Budget Should Not Focus on Bioterror Over Health System
Some of the funding that President Bush's proposed fiscal year 2003 budget "showers" on bioterrorism prevention should be reallocated to finance the "equally imperative job of bolstering" the rest of the nation's health system, a Los Angeles Times editorial states. Bush's plan proposes a "whopping" $11 billion over the next two years for bioterrorism defense, depriving the health system of "money to offer basic medical services to the nation's poor," according to the Times. The editorial recommends reversing the budget proposal's $57 million cut in the CDC's chronic disease prevention efforts and its $184 million cut in reimbursements to California hospitals that serve low-income and uninsured people, as well as adding money to help states cover their Medicaid costs. In addition, Bush should begin "seriously grappling" with "soaring" medical costs, which his budget plan "doesn't acknowledge, much less address," the Times states. Given Bush's "great popularity," the editorial concludes that he has the opportunity to "create a health care system that is conservative in controlling costs and compassionate in guaranteeing that even the poor will receive at least a measure of good care" (Los Angeles Times, 2/8).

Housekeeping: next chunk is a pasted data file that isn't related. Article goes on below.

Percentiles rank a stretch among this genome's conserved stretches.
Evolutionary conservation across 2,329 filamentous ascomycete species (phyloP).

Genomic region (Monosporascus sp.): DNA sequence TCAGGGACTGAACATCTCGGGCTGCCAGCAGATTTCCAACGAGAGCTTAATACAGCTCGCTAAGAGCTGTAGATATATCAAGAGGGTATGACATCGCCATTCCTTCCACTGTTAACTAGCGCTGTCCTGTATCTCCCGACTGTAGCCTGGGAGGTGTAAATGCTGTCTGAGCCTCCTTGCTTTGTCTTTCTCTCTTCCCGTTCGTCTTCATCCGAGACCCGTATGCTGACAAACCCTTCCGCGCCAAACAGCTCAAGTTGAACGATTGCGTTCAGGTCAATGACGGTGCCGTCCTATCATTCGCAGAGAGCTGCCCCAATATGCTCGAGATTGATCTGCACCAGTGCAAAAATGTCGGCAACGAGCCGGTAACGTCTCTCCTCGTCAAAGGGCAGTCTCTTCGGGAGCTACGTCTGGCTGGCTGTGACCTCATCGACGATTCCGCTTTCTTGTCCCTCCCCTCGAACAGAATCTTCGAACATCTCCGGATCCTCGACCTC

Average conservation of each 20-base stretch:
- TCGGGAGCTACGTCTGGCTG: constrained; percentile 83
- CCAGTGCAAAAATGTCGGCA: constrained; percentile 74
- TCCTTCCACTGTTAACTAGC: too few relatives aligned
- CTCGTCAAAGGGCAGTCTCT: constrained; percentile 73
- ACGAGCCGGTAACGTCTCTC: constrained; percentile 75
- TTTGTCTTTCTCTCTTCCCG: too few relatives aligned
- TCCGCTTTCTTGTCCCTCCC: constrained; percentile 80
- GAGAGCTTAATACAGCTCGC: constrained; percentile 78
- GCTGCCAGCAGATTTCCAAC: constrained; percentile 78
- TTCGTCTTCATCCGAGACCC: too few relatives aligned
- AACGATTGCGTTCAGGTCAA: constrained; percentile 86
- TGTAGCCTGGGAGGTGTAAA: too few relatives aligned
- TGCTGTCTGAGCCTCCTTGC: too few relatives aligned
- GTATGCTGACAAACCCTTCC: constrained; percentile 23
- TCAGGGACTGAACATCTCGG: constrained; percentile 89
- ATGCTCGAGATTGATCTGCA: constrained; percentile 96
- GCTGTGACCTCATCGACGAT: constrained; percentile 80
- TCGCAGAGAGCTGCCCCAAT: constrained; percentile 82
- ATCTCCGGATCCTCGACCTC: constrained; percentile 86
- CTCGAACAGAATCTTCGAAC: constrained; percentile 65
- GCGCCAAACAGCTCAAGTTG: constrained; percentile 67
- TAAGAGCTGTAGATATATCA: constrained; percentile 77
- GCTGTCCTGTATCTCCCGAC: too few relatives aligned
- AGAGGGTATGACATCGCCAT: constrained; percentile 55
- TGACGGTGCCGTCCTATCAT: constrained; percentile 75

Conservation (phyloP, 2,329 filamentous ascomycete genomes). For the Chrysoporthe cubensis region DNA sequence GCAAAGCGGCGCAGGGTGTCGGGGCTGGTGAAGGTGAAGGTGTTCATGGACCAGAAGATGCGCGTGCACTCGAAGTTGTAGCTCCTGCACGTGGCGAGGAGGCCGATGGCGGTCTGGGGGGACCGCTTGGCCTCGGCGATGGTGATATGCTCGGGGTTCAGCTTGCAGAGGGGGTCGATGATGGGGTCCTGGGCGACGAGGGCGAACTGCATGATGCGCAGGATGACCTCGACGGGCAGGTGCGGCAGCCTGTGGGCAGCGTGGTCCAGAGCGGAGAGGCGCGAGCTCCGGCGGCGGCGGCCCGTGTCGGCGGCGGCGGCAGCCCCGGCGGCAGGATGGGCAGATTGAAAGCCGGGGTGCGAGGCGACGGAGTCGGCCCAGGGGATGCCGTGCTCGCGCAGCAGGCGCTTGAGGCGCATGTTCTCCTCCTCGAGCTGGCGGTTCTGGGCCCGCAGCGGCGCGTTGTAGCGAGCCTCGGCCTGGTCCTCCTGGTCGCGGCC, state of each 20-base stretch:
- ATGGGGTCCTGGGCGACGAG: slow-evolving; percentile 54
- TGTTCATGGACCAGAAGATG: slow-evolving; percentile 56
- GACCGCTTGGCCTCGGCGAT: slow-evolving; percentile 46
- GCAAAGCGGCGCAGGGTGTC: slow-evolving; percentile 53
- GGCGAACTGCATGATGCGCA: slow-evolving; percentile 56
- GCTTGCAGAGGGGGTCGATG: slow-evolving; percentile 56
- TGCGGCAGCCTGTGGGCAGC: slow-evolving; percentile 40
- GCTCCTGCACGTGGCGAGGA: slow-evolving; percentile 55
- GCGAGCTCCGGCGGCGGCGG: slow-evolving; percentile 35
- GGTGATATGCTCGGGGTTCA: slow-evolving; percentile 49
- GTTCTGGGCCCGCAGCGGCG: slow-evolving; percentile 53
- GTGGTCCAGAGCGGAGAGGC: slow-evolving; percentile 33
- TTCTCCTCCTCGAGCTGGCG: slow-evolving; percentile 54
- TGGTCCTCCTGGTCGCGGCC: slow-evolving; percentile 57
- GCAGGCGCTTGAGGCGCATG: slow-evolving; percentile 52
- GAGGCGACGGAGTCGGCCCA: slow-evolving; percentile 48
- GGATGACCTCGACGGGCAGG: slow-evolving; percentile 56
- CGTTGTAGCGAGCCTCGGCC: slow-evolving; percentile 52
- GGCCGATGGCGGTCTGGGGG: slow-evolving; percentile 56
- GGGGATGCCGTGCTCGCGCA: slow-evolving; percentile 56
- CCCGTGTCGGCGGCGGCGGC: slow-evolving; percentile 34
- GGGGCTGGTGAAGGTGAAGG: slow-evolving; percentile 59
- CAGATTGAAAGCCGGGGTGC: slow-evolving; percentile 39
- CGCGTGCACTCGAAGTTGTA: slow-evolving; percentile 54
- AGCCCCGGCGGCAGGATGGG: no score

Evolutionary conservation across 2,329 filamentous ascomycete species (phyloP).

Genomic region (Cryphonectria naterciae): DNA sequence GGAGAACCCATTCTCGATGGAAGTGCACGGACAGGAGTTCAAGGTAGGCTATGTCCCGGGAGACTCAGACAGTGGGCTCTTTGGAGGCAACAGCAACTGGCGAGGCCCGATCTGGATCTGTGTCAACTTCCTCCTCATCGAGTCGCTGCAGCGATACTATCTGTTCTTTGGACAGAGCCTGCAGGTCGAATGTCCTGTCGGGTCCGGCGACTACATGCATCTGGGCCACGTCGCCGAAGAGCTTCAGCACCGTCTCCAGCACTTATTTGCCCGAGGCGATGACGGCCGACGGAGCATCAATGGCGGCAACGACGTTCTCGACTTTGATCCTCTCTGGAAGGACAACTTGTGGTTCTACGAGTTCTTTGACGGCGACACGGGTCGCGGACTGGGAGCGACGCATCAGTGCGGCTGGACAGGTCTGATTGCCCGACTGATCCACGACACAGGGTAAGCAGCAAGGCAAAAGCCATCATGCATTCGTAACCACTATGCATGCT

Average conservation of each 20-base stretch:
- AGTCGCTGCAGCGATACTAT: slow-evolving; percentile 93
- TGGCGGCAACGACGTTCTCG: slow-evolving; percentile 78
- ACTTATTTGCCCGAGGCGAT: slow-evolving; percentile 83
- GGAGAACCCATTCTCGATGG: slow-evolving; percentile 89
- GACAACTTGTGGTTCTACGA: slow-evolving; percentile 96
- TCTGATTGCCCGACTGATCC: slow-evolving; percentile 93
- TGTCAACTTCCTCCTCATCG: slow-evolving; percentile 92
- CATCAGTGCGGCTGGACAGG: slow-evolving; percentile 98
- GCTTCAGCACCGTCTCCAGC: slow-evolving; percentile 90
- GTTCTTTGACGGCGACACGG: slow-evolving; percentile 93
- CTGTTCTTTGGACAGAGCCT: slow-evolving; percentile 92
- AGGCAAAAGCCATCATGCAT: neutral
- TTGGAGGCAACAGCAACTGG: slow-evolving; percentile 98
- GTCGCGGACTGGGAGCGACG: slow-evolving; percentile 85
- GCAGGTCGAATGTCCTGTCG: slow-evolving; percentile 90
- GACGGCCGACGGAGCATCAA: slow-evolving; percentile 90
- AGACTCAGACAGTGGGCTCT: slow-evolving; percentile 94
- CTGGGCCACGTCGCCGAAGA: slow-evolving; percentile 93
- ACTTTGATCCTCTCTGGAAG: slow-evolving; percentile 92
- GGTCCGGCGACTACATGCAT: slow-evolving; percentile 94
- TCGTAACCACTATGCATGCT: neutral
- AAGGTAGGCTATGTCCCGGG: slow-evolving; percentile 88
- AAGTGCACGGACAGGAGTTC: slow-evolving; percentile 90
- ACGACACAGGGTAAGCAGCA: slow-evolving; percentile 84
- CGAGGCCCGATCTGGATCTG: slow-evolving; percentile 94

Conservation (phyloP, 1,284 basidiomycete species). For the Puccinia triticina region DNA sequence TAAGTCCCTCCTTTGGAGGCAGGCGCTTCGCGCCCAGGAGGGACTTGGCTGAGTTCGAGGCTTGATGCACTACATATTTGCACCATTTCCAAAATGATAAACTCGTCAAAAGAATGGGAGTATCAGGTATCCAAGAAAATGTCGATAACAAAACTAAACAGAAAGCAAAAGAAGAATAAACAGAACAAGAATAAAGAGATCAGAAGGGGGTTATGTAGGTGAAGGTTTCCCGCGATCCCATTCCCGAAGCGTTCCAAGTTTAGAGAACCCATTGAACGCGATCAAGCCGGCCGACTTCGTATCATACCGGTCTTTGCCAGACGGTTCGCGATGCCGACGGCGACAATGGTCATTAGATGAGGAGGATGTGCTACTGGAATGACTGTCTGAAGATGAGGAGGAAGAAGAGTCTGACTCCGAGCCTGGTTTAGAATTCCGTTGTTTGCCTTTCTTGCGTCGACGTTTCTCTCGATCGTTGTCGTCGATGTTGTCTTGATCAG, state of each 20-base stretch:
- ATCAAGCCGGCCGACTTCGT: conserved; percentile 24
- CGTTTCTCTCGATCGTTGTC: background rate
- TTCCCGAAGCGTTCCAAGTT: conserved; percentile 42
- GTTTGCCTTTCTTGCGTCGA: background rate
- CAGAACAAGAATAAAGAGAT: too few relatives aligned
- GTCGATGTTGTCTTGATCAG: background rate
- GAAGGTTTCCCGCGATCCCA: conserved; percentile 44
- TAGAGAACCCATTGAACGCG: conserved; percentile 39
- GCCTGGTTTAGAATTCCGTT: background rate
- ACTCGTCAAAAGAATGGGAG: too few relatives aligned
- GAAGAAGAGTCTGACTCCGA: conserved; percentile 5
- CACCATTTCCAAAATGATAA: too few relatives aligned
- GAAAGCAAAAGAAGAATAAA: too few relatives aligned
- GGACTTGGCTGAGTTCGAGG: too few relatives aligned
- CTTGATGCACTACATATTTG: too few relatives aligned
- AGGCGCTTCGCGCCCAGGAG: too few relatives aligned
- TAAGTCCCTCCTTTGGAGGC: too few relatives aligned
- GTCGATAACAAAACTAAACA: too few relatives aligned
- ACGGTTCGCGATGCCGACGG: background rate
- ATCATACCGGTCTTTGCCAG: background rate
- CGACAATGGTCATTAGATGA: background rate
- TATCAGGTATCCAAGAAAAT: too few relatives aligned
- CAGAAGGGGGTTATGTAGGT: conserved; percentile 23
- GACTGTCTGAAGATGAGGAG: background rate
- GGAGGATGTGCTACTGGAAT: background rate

Meanwhile, George Will writes in his Washington Post column that the "cheerful implication" of President Bush's "otherwise ominous" anti-bioterrorism budget request is that the need to protect against immediate bioterrorist threats could lead to research that would help produce long-term public health gains. Over the centuries, Will points out, "modern war has driven dramatic improvements in public health, from Florence Nightingale's professionalization of nursing during the Crimean War to advances in surgery and control of infectious diseases." According to Dr. Anthony Fauci, director of the National Institute of Allergy and Infectious Diseases, Bush's funding request -- which would more than quadruple current anti-bioterrorism funding -- would, for example, enhance scientists' understanding of microbes that can be used in an attack, resulting in "more effective vaccines with less toxicity." Will concludes, "The president's proposed $5.9 billion is a bargain. It will improve public safety immediately and public health eventually" (Will, Washington Post, 2/7).This is part of the California Healthline Daily Edition, a summary of health policy coverage from major news organizations. Sign up for an email subscription.